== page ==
Jonathan “JW” Anderson: The Chameleon Creative Director
The idea of a “celebrity creative director” emerged in the late 80s and early 90s when luxury fashion became big business. People such as Tom Ford, John Galliano and Marc Jacobs went from being behind the scenes to becoming household names. However, this came with a lot of pressure as directors were expected to outdo themselves every single season. With spring/summer, autumn/winter, resort, pre-fall, couture and sometimes their own lines as well, they could be expected to produce up to 12 shows a year. There is a fine line between cohesiveness and homogeneousness, and with this huge workload, oftentimes this line was crossed and shows began to all look the same.
As is always the case, the true pioneers were the exception to this rule and Jonathan Anderson is the latest creative director to successfully produce starkly different collections for his independent brand JW Anderson and LVMH owned Loewe.
Yesterday in their Milan Men’s show, JW Anderson brought sexy back in an overt but playful way. Models walked down the runway with exposed chests and tight micro shorts in fun prints, styled with whimsical rubber-like boots. For the warmer looks the bare chests and micro shorts were still present, but produced in thicker fabrics and this time paired with fanciful swirl face paint.
The JW Anderson man is confident in his sexuality, doesn’t take himself too seriously and likes to have a good time. This collection speaks to that man directly, eye-to-eye, ignoring anyone else who might find him odd or “too much”. Playing with texture, colour, and styling, pushing against the stereotypical seriousness of luxury fashion, is a trademark of Anderson’s work.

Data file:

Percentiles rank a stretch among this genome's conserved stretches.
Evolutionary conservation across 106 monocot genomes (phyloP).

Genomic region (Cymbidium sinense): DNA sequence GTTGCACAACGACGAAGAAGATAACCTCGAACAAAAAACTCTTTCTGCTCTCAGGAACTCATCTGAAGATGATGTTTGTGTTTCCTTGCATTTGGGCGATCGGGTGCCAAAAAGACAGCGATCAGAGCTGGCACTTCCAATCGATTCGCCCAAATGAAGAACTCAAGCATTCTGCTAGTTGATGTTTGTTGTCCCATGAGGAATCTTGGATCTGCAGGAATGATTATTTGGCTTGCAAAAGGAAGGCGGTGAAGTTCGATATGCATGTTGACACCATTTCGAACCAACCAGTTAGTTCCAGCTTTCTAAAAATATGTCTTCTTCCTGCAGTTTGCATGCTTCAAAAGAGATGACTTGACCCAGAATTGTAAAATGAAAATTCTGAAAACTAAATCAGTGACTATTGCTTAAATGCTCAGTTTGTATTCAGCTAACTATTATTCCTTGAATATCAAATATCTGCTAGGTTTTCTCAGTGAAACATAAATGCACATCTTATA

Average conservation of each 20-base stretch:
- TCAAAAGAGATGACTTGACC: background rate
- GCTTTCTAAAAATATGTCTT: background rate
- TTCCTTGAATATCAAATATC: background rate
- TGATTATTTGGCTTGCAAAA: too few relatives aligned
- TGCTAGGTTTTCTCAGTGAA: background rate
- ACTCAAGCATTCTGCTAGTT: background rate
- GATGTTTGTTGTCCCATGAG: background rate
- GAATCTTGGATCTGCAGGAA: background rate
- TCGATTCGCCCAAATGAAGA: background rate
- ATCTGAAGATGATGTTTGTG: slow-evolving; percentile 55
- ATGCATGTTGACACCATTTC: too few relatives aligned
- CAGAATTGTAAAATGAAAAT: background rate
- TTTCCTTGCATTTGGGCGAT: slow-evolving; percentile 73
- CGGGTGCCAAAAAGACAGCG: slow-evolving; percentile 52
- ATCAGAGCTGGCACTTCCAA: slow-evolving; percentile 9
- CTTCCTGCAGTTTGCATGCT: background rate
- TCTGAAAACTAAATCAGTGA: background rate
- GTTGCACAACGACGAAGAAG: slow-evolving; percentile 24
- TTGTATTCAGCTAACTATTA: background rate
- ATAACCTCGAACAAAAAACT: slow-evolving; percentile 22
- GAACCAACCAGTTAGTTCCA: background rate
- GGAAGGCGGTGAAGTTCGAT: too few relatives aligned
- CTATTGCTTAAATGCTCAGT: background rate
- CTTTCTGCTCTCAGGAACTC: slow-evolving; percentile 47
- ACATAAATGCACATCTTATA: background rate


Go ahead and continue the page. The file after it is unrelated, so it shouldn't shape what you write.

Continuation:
Consistently there’s an experimental feel making his collections exciting, filling us with anticipation. The conversation-starting fish motif we saw in the womenswear SS23 made a return, in the rubber boots this time. Weird and wonderful accessories also came back, with pillows and plastic toads casually paired with the looks, as if there were a standard styling option. Interestingly, this unconventional, marmite-like approach to fashion, is very different to the refined (but still compelling) looks he produces for Loewe.
The JW Anderson menswear show stands alone as a work of art. The show communicates that since life can and should be fun, our clothes should reflect that. We should love and appreciate the bodies that we’re in and wear clothing as captivating as we are inside.
At the core Jonathan Anderson’s work is weird. His brain is wired differently and creativity flows seamlessly and seemingly endlessly out of him. This identity as a designer is felt with his Loewe work, without isolating his Loewe customer. This in itself is art.
Fashion should start a conversation, make you think, and above all be stunning. Jonathan Anderson ticks all of those boxes and it’s great to see a British talent continually doing so well. So I’m sure it comes as no surprise that I eagerly await all and any work he produces during AW23 fashion month.
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